- RAFAH -- The tiny hole buried
under Asma Mughayar's thick black hair, just above her right ear, is an
illusion, according to the Israeli army. So is her family's insistance
that Asma, 16, and her younger brother Ahmed, were both shot through the
head by an Israeli soldier as they fed their pigeons and collected the
laundry from the roof of their home in Rafah refugee camp.
- But their corpses tell a different story, as do the bodies
of other children brought to Rafah's hospital and makeshift mortuaries
even before yesterday's carnage, in which Israeli tanks and helicopters
fired on a peaceful protest by Palestinians in the camp, killing 10 demonstrators,
according to Palestinian paramedics.
- Israel disputes the Mughayar family's account: that soldiers
shot the children on Tuesday. Hours after their death, Israeli officials
blamed the Palestinians, telling reporters that Asma and Ahmed had been
killed in a "work accident" - a euphemism for bomb-makers blowing
themselves up - or by Palestinian fighters who had left a landmine in the
- "A preliminary investigation indicates they were
killed by a bomb intended to be used against soldiers. It was set outside
a building by Palestinians to hit an Israeli vehicle. This is probably
what happened," a military spokesman said yesterday.
- Dr Ali Moussa, head of Rafah hospital, is as furious
at the claim as he is at Israel's assertion that almost all the 20 or more
people killed during the army's seizure of the Tel al-Sultan district of
the Rafah refugee camp were armed men.
- "They are liars, liars, liars, because these children
have bullet wounds to the head. There is no doubt about it," he says.
- Dr Ahmed Abu Nkaria, who pronounced the Mughayar children
dead, insists on proving the manner of their killing. He pulls Asma's body
from the mortuary's refrigeration unit and fumbles through the teenager's
hair to reveal the hole where the bullet entered above one ear and ripped
a much larger wound as it emerged above the other.
- "The Israeli propaganda is that they were killed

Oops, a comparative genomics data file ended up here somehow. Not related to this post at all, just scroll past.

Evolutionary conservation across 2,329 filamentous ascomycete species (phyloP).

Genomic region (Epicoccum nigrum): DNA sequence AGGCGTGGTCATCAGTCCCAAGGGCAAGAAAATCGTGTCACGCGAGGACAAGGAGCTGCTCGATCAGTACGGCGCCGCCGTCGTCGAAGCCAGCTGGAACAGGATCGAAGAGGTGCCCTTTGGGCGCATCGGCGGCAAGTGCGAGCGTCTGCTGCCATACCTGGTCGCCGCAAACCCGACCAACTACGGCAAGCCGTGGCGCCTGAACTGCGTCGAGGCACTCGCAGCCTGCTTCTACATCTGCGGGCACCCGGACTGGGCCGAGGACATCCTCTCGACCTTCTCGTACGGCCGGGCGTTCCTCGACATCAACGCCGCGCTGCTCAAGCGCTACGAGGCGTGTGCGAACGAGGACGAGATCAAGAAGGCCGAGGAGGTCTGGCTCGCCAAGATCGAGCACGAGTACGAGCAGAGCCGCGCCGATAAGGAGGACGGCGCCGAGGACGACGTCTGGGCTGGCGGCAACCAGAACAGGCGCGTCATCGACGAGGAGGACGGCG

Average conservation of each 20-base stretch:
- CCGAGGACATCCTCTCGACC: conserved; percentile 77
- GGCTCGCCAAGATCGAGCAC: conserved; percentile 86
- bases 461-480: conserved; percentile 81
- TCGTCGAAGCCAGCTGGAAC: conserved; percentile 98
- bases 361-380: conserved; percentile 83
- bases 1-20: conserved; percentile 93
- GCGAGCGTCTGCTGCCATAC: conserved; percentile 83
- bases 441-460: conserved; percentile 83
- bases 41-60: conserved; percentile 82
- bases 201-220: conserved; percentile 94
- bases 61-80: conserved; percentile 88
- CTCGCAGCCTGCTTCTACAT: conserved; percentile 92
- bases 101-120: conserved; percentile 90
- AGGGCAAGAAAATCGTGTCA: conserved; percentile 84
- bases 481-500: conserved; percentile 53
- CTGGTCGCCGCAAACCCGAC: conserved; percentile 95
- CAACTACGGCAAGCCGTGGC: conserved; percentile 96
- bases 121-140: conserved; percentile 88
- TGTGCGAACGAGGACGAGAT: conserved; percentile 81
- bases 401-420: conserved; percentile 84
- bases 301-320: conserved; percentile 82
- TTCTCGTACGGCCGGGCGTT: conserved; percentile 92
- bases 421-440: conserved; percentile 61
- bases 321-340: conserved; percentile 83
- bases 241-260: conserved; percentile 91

in a work accident. These are the kinds of lies they tell all the time,"
he says. "They say all the dead are fighters. They say they do not
deliberately kill children, but about a quarter of the dead from the first
day of shooting are children. The evidence is here in the morgue. Does
this girl look as if she was blown up by a bomb?"
- Asma's body lies in the hospital mortuary unburied, like
all the other dead from Tel al-Sultan, because their relatives are trapped
in their homes by a curfew. Her 13-year-old brother's corpse is a short
drive away in the cold-storage room of an Israeli-owned flower-growing
- Small boy
- Ahmed lies with 14 other bodies. Some are wrapped in
the flags of Hamas, Islamic Jihad and the al-Aqsa Martyrs Brigade, but
Ahmed is swaddled only in the white sheet wrapped around him in the ambulance.
He was a small boy who could not easily be mistaken for a man.
- Dr Nkaria rolls the child over to show a tiny round hole
in his forehead, just above his fringe. There is a much larger hole at
the back of the head where the bullet came out. Neither Asma nor Ahmed
show signs of any other injuries, particularly of the kind that might be
expected from a blast, such as shrapnel spread across the body, burns,
- "This is what the Israelis claim is a 'work accident',"
Dr Nkaria says.
- He points to the corpse of another youth in the cold-store."This
is Ibrahim Alqun. He is 14 years old. He was shot in the back of the head.
The bullet came out of his right eye," he says. The child's face is
badly mutilated by the wound.
- The bodies of the children continued to pile up in the
- Saber Abu Libda, 13, was shot dead by Israeli soldiers
after he left his home in Tel al-Sultan in the morning to find water for
- Dr Nkaria's finger probes a tiny hole in the small child's
back which masks the devastation done to his heart as the bullet shot through
- "No one can say this child was a fighter. Look at
the size of him and look where they shoot him - in the back, not coming
to attack someone," the doctor says.
- Saber stepped out of the door with his 16-year-old brother
Yousef. He too was shot, but has survived so far, with critical chest injuries.
- A third brother, Ayub, ran out to save his younger siblings
and was also cut down by the snipers.
- "My brothers only went out for water," Ayub
- "We heard the gunshots and I went to their rescue.
They were both lying there bleeding and I was shot in the arm.
- "We tried to pull Yousef to the house, but we couldn't
and he lay there bleeding for half an hour until the ambulance came."
- Other children are luckier. Twelve-year-old Ahmed Hussein
looked out of his window in Tel al-Sultan on Tuesday afternoon. A sniper's
bullet hit him in the shoulder. The bullet passed through a fleshy part
and hit his aunt in the hand.
- "I thought the Israelis had withdrawn. I went to
the window to see. I wanted to get out of the house and they shot me,"
he says in his hospital bed.
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